Another way to protect titles is with registration with the MPAA. This is protection by contract law, through an arrangement between the MPAA companies and any independent producers who choose to join. It is a contract wherein all parties agree not to infringe each other's titles. There are some limitations because the deal is only binding on those people who choose to sign it. If you wish to contact the MPAA Title Registration Bureau, their number is (818) 995-6600. (source:

share|improve this answer
I've already registred the domain name, but I want to know when the 2nd movie comes out, I'll have to give it or not :) – user14784 Sep 15 '09 at 14:16
Like this? Again, my understanding of the law would state that it isn't a legal infringement. Movie companies are smart enough to buy up the ones they want for a movie ahead of time...but again consult a lawyer or a legal forum. – TheCleaner Sep 15 '09 at 14:19
movie titles can be a trademark. sites like these don't last long and count on getting traffic for ads before they lose the domain. If you bought the site in good faith and the title in some way matches what you have on there then you might get to keep it. Basically money rules the world and movie studios are not a good enemy to have. :P – JamesRyan Sep 15 '09 at 14:50
Titles cannot be copyrighted, but they can be trademarked. Trademarks are frequently the subject of litigation since you have to defend your trademark or risk losing it because of neglect. My understanding is that domain names based on trademarked terms may or may not be in danger since they have to prove that you were willfully intending to infringe upon their trademark for specific reasons (i.e., cybersquatting, competition, etc.). I don't think you can lose the domain for things like parodies or criticism. – Ed Leighton-Dick Sep 15 '09 at 15:58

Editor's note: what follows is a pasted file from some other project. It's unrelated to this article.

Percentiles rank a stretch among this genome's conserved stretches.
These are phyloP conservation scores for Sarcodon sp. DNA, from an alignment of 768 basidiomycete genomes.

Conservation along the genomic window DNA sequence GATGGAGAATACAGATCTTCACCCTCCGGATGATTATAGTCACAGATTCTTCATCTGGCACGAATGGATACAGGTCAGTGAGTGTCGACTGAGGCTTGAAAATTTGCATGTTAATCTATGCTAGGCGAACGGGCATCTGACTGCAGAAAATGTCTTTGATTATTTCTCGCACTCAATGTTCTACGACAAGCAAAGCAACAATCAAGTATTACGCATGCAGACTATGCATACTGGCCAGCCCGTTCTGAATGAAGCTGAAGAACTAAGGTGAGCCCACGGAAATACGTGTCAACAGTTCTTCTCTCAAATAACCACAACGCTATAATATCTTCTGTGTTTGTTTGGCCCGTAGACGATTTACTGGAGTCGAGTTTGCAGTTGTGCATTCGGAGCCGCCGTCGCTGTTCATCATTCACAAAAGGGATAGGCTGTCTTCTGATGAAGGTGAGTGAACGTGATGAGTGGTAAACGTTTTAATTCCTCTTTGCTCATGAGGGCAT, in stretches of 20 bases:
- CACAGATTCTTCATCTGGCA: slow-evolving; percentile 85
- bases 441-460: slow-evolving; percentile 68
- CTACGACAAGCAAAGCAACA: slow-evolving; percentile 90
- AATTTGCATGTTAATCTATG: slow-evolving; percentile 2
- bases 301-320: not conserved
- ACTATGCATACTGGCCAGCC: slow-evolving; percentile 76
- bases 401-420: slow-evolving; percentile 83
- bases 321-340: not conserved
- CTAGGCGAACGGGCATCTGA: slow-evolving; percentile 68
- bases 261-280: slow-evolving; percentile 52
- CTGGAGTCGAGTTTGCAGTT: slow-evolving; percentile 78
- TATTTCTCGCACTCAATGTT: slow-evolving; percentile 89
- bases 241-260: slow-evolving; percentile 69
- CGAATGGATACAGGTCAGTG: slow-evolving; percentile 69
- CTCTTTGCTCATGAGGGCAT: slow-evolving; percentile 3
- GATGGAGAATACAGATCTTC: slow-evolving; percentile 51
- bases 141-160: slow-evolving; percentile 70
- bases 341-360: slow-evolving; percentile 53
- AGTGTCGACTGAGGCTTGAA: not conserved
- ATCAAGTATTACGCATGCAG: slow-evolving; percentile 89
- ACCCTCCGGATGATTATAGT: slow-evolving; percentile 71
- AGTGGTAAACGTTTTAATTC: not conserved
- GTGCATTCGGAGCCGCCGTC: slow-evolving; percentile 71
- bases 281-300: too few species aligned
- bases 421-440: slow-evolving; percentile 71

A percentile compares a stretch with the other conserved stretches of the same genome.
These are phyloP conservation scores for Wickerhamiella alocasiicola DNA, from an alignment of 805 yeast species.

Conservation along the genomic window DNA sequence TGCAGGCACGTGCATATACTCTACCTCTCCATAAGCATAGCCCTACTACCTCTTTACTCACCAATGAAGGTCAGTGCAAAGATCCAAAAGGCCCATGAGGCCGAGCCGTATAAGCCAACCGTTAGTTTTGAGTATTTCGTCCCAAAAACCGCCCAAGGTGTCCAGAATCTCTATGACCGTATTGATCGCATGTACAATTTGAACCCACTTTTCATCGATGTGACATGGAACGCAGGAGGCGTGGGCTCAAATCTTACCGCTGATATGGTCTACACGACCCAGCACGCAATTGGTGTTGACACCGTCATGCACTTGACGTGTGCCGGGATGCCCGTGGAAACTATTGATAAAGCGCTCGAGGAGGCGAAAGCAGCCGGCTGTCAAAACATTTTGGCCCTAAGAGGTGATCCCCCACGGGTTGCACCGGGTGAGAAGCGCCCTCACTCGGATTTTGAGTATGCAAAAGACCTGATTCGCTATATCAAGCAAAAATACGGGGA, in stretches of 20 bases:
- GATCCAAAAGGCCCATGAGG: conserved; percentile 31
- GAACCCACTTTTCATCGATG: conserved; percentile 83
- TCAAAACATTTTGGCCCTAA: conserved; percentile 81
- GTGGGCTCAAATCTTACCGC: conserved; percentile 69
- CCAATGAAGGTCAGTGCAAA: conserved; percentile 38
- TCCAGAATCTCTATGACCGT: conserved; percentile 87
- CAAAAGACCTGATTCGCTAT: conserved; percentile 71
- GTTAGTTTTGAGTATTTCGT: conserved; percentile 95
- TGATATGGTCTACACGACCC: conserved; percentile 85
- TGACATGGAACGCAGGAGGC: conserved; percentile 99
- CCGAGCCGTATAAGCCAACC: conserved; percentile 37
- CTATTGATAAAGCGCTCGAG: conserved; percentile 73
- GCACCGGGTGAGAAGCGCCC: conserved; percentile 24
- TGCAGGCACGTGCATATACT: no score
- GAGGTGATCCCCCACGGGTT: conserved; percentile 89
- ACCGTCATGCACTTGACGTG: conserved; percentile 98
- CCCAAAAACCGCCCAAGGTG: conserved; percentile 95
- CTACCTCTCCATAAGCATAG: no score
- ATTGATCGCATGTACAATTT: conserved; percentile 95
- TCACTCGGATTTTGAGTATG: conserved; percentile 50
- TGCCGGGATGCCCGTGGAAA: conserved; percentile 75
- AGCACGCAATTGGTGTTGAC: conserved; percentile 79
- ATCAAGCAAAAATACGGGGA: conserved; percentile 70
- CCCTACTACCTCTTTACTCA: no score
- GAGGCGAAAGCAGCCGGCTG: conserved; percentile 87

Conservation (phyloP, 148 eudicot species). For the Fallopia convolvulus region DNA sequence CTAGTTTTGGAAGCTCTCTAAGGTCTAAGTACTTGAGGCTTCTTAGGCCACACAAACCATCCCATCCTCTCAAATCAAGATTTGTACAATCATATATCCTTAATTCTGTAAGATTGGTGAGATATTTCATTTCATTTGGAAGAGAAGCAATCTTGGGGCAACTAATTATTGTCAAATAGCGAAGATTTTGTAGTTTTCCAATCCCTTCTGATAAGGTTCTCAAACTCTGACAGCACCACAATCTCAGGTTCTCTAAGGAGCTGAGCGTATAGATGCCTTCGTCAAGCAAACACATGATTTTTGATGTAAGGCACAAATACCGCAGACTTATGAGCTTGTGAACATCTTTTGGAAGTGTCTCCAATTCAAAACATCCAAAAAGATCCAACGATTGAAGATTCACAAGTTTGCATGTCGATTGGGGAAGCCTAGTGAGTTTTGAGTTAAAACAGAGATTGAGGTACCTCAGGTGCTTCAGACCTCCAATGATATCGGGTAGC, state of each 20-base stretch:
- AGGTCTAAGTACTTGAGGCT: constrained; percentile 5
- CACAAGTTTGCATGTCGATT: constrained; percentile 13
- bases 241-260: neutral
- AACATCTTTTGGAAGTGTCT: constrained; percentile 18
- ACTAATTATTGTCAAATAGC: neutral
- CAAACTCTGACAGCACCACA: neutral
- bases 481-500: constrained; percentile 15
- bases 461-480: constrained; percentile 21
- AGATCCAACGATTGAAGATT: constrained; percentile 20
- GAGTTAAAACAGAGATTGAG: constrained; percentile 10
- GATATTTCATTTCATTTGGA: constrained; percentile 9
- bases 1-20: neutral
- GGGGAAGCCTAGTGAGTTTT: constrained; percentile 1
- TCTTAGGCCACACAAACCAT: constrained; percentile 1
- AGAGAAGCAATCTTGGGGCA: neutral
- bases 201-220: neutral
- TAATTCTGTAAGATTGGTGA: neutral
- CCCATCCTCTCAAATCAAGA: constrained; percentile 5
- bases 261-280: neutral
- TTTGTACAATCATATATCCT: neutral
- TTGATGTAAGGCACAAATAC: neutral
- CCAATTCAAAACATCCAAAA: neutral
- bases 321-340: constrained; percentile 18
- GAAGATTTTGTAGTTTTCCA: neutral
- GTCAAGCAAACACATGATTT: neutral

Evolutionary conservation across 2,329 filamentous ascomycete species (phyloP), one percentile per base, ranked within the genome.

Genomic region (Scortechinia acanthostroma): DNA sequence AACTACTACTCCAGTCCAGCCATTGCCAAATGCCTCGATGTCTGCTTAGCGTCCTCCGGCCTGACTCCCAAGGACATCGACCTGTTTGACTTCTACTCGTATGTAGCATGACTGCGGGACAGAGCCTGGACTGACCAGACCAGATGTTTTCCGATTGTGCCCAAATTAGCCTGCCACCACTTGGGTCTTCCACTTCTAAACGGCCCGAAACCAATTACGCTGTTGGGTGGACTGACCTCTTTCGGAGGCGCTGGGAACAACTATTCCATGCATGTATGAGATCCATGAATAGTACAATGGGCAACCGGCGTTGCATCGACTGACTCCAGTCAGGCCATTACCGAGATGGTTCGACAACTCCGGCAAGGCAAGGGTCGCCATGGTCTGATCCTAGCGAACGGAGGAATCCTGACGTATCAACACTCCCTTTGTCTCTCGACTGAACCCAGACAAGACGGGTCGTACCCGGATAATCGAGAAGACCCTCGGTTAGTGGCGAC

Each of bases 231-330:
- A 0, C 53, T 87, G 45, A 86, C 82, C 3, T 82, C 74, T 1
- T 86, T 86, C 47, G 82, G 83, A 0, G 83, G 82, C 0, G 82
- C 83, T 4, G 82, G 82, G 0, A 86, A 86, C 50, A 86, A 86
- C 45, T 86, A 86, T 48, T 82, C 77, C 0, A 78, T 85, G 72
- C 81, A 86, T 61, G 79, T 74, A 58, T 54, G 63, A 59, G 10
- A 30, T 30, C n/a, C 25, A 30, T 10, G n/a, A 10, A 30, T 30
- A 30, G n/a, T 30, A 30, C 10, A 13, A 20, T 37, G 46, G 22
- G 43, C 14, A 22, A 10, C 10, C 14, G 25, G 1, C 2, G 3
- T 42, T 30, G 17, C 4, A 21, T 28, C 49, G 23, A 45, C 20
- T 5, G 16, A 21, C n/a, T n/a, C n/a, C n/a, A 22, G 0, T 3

Of course in the case of Transformers, it is not only a movie name but a trademarked product as well. – geeklin Sep 15 '09 at 16:06

The issue you are running into is that domain name registration is a world-wide system, and many copyright and trademark laws are not applicable in certain countries. Therefore it is a murky and mostly un-tested area.

For example, what if you register a domain in Russia, a .com, for a company that exists both there and the US? What if they both have copyright and/or trademarks in their respective countries?

Most movie production companies are smart enough to buy up the domains that they want for their movies; and would not go after you for any kind of infringement. If they do want to go after you, and you live in the US, then they could file suit in court for trademark (if they trademarked the movie's name) violation. If you live internationally, they could file a complaint with the WIPO Domain Dispute Resolution panel which could result in you having to turn over the domain name. This takes a lot of time, probably longer than the domain would be useful to them.

This, or any legal action, costs them a lot of money, so they won't proceed on any suit unless you've really ticked them off or took a domain they really want.*

* I am not a lawyer but I work with a bunch of them

share|improve this answer

Your Answer


By posting your answer, you agree to the privacy policy and terms of service.